A few stories have appeared recently. The Atlantic Monthly published a piece, “How the Catholic Church Misunderstands Death with Dignity,” where Wendy Kaminer argued that, “This view of suicide as selfish, even when undertaken to avoid extreme pain and suffering, is central to the debate over it.” She also suggested in the piece that, contrary to Cardinal Sean O’Malley’s sermon against the measure, “The people must approve the Massachusetts Death with Dignity proposal at the ballot box. It will not be a directive laid down by ‘the government.’”

It is this issue that is perhaps the most pressing for Christians to consider as we near November 2nd: is this measure best decided by ballot box? What does it mean for our legal and political community to put a question of such serious moral import – with implications ranging from the sanctity of human life to the meaning of “voluntary” to our understanding of suffering – among a list of other initiatives on a November ballot?

As Boston Globe writer Lisa Wangness wrote in a Sept. 11 article, “Rarely does the political system confront matters of life and death so directly. With Election Day less than two months away, many religious leaders are intensifying their focus on the question.”

I want to suggest that, more important than the particular positions taken by denominations or faiths, more critical than the passing of the initiative (or not), is an examination of the arena in which we discuss these questions. Placing a question about physician-assisted suicide (or death with dignity) on a ballot eliminates the possibility for dialogue with the parties outside the immediate political realm. Churches, medical communities, and families all have serious stakes in the conversation. They all have deeply rooted beliefs about pain, suffering, and human freedom. These beliefs cannot be enacted by a simple “Yes” or “No” box on a paper in a booth at the local elementary school. Nor do I believe they should be. We are quick in this country to put things to a legal test – either in courts, through petitions, or through the people we elect. And certainly the government is responsible for properly administering justice and ensuring the protection of human health and welfare.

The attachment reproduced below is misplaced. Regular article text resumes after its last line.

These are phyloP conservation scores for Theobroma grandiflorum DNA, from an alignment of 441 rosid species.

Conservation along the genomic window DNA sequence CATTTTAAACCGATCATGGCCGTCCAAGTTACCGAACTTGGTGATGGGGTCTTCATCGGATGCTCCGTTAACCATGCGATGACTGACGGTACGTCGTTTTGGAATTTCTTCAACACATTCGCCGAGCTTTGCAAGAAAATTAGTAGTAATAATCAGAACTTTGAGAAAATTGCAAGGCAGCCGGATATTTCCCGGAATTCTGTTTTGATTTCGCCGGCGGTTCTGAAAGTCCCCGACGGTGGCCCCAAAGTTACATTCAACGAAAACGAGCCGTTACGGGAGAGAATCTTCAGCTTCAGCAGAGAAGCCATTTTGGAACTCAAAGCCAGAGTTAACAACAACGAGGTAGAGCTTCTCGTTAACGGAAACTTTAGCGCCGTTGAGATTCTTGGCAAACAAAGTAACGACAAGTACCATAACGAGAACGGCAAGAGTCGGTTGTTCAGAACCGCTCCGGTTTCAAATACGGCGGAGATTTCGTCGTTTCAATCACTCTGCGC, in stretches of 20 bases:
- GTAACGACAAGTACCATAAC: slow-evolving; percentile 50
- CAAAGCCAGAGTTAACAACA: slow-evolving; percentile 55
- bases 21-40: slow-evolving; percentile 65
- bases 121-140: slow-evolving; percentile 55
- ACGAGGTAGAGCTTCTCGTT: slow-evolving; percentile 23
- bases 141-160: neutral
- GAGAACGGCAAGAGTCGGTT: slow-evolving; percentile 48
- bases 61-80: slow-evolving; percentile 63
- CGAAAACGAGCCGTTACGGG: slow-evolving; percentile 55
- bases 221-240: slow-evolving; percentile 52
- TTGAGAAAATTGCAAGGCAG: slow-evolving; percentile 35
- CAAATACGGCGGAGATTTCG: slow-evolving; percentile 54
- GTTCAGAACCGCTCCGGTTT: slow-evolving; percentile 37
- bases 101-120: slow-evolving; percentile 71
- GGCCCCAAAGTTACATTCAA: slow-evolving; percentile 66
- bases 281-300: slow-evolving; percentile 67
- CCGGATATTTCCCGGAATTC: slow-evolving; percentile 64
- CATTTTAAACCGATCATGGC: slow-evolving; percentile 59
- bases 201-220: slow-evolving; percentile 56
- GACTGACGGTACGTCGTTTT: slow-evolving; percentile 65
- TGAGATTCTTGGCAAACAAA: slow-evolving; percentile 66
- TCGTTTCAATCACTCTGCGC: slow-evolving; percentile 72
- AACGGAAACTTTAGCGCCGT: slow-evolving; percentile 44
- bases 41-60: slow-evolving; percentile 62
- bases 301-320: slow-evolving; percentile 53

But the Massachusetts ballot initiative does not ask how the government can best ensure the protection of human health and welfare – as I would like it to – but instead asks us to decide with our vote the very meaning and definition of health and welfare.

As the initiative continues to make news heading into the final stretch of the election cycle, might I suggest that we ask ourselves not only what we might vote on a given initiative, but also whether that initiative truly belongs on a ballot? Is the election arena the best place to reach consensus about the meaning of human welfare? Is filling in a bubble on a form the best way to make decisions with such moral weight?

-Hilary Sherratt is a recent graduate from Gordon College, where she majored in Religion, Ethics and Politics. She is currently working as a grant writer at Gordon, and loves all kinds of writing. She hopes to eventually get her PhD in theology or history. She blogs about everyday life at and tweets at @hilarysherratt
Photo courtesy of Lee Cullivan